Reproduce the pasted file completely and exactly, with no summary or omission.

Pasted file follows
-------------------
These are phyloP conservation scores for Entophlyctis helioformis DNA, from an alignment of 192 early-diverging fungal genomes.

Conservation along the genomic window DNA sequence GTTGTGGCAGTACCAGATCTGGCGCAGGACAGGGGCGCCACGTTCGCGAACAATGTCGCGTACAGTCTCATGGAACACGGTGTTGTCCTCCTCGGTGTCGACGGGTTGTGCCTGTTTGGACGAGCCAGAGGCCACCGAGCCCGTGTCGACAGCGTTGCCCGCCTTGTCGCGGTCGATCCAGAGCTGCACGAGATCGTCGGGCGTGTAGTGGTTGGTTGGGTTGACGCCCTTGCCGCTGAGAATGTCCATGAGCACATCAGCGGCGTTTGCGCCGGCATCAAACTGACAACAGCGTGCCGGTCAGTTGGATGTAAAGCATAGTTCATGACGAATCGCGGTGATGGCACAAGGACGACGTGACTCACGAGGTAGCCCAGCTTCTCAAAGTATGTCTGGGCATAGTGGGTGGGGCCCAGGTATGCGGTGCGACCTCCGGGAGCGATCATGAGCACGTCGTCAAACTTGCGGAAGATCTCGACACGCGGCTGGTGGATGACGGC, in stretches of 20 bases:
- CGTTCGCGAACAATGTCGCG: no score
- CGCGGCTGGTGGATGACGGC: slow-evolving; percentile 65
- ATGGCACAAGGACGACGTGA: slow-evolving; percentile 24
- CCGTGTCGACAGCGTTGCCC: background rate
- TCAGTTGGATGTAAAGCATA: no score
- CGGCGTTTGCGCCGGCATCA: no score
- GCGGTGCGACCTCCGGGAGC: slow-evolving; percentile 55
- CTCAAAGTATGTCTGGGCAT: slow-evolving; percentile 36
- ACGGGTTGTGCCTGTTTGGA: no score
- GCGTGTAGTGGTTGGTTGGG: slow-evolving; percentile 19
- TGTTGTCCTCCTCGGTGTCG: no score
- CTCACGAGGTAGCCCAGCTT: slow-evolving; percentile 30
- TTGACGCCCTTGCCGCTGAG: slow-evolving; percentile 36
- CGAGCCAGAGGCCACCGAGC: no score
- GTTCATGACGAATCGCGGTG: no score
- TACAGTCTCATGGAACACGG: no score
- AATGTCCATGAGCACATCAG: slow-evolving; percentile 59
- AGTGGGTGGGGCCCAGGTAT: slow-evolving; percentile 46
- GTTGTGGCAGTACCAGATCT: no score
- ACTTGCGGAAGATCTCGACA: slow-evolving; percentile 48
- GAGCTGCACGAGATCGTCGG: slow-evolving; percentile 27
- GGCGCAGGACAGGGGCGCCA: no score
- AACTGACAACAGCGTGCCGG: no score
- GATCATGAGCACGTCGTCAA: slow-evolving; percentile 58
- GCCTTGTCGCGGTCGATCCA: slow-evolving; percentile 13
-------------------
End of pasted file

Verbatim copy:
These are phyloP conservation scores for Entophlyctis helioformis DNA, from an alignment of 192 early-diverging fungal genomes.

Conservation along the genomic window DNA sequence GTTGTGGCAGTACCAGATCTGGCGCAGGACAGGGGCGCCACGTTCGCGAACAATGTCGCGTACAGTCTCATGGAACACGGTGTTGTCCTCCTCGGTGTCGACGGGTTGTGCCTGTTTGGACGAGCCAGAGGCCACCGAGCCCGTGTCGACAGCGTTGCCCGCCTTGTCGCGGTCGATCCAGAGCTGCACGAGATCGTCGGGCGTGTAGTGGTTGGTTGGGTTGACGCCCTTGCCGCTGAGAATGTCCATGAGCACATCAGCGGCGTTTGCGCCGGCATCAAACTGACAACAGCGTGCCGGTCAGTTGGATGTAAAGCATAGTTCATGACGAATCGCGGTGATGGCACAAGGACGACGTGACTCACGAGGTAGCCCAGCTTCTCAAAGTATGTCTGGGCATAGTGGGTGGGGCCCAGGTATGCGGTGCGACCTCCGGGAGCGATCATGAGCACGTCGTCAAACTTGCGGAAGATCTCGACACGCGGCTGGTGGATGACGGC, in stretches of 20 bases:
- CGTTCGCGAACAATGTCGCG: no score
- CGCGGCTGGTGGATGACGGC: slow-evolving; percentile 65
- ATGGCACAAGGACGACGTGA: slow-evolving; percentile 24
- CCGTGTCGACAGCGTTGCCC: background rate
- TCAGTTGGATGTAAAGCATA: no score
- CGGCGTTTGCGCCGGCATCA: no score
- GCGGTGCGACCTCCGGGAGC: slow-evolving; percentile 55
- CTCAAAGTATGTCTGGGCAT: slow-evolving; percentile 36
- ACGGGTTGTGCCTGTTTGGA: no score
- GCGTGTAGTGGTTGGTTGGG: slow-evolving; percentile 19
- TGTTGTCCTCCTCGGTGTCG: no score
- CTCACGAGGTAGCCCAGCTT: slow-evolving; percentile 30
- TTGACGCCCTTGCCGCTGAG: slow-evolving; percentile 36
- CGAGCCAGAGGCCACCGAGC: no score
- GTTCATGACGAATCGCGGTG: no score
- TACAGTCTCATGGAACACGG: no score
- AATGTCCATGAGCACATCAG: slow-evolving; percentile 59
- AGTGGGTGGGGCCCAGGTAT: slow-evolving; percentile 46
- GTTGTGGCAGTACCAGATCT: no score
- ACTTGCGGAAGATCTCGACA: slow-evolving; percentile 48
- GAGCTGCACGAGATCGTCGG: slow-evolving; percentile 27
- GGCGCAGGACAGGGGCGCCA: no score
- AACTGACAACAGCGTGCCGG: no score
- GATCATGAGCACGTCGTCAA: slow-evolving; percentile 58
- GCCTTGTCGCGGTCGATCCA: slow-evolving; percentile 13